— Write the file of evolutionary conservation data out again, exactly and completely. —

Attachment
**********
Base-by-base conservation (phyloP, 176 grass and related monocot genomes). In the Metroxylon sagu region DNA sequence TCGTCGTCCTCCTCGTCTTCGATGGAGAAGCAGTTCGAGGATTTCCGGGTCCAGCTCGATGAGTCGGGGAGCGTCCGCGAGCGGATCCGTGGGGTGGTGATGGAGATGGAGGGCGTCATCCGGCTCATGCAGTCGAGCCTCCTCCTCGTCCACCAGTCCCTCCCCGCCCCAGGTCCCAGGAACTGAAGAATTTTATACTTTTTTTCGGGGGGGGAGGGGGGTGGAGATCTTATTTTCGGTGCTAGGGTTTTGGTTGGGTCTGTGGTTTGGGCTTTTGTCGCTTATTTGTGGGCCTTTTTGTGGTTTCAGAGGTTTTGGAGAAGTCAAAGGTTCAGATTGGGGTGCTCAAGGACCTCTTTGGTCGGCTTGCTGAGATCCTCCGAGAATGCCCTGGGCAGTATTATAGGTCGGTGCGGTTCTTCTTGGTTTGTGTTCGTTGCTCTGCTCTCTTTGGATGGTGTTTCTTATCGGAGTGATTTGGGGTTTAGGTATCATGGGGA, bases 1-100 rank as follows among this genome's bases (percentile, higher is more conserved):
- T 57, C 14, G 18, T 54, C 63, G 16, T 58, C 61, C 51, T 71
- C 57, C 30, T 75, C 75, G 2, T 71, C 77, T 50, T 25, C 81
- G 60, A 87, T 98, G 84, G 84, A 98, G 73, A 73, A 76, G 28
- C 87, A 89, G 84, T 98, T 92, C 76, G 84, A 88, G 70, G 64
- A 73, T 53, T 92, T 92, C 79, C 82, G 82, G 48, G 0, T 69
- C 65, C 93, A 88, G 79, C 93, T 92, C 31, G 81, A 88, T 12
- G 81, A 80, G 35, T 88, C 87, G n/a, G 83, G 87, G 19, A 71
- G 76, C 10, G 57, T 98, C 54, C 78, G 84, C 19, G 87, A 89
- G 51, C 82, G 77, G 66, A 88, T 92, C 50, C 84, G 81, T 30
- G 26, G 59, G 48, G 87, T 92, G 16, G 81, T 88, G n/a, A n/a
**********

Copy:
Base-by-base conservation (phyloP, 176 grass and related monocot genomes). In the Metroxylon sagu region DNA sequence TCGTCGTCCTCCTCGTCTTCGATGGAGAAGCAGTTCGAGGATTTCCGGGTCCAGCTCGATGAGTCGGGGAGCGTCCGCGAGCGGATCCGTGGGGTGGTGATGGAGATGGAGGGCGTCATCCGGCTCATGCAGTCGAGCCTCCTCCTCGTCCACCAGTCCCTCCCCGCCCCAGGTCCCAGGAACTGAAGAATTTTATACTTTTTTTCGGGGGGGGAGGGGGGTGGAGATCTTATTTTCGGTGCTAGGGTTTTGGTTGGGTCTGTGGTTTGGGCTTTTGTCGCTTATTTGTGGGCCTTTTTGTGGTTTCAGAGGTTTTGGAGAAGTCAAAGGTTCAGATTGGGGTGCTCAAGGACCTCTTTGGTCGGCTTGCTGAGATCCTCCGAGAATGCCCTGGGCAGTATTATAGGTCGGTGCGGTTCTTCTTGGTTTGTGTTCGTTGCTCTGCTCTCTTTGGATGGTGTTTCTTATCGGAGTGATTTGGGGTTTAGGTATCATGGGGA, bases 1-100 rank as follows among this genome's bases (percentile, higher is more conserved):
- T 57, C 14, G 18, T 54, C 63, G 16, T 58, C 61, C 51, T 71
- C 57, C 30, T 75, C 75, G 2, T 71, C 77, T 50, T 25, C 81
- G 60, A 87, T 98, G 84, G 84, A 98, G 73, A 73, A 76, G 28
- C 87, A 89, G 84, T 98, T 92, C 76, G 84, A 88, G 70, G 64
- A 73, T 53, T 92, T 92, C 79, C 82, G 82, G 48, G 0, T 69
- C 65, C 93, A 88, G 79, C 93, T 92, C 31, G 81, A 88, T 12
- G 81, A 80, G 35, T 88, C 87, G n/a, G 83, G 87, G 19, A 71
- G 76, C 10, G 57, T 98, C 54, C 78, G 84, C 19, G 87, A 89
- G 51, C 82, G 77, G 66, A 88, T 92, C 50, C 84, G 81, T 30
- G 26, G 59, G 48, G 87, T 92, G 16, G 81, T 88, G n/a, A n/a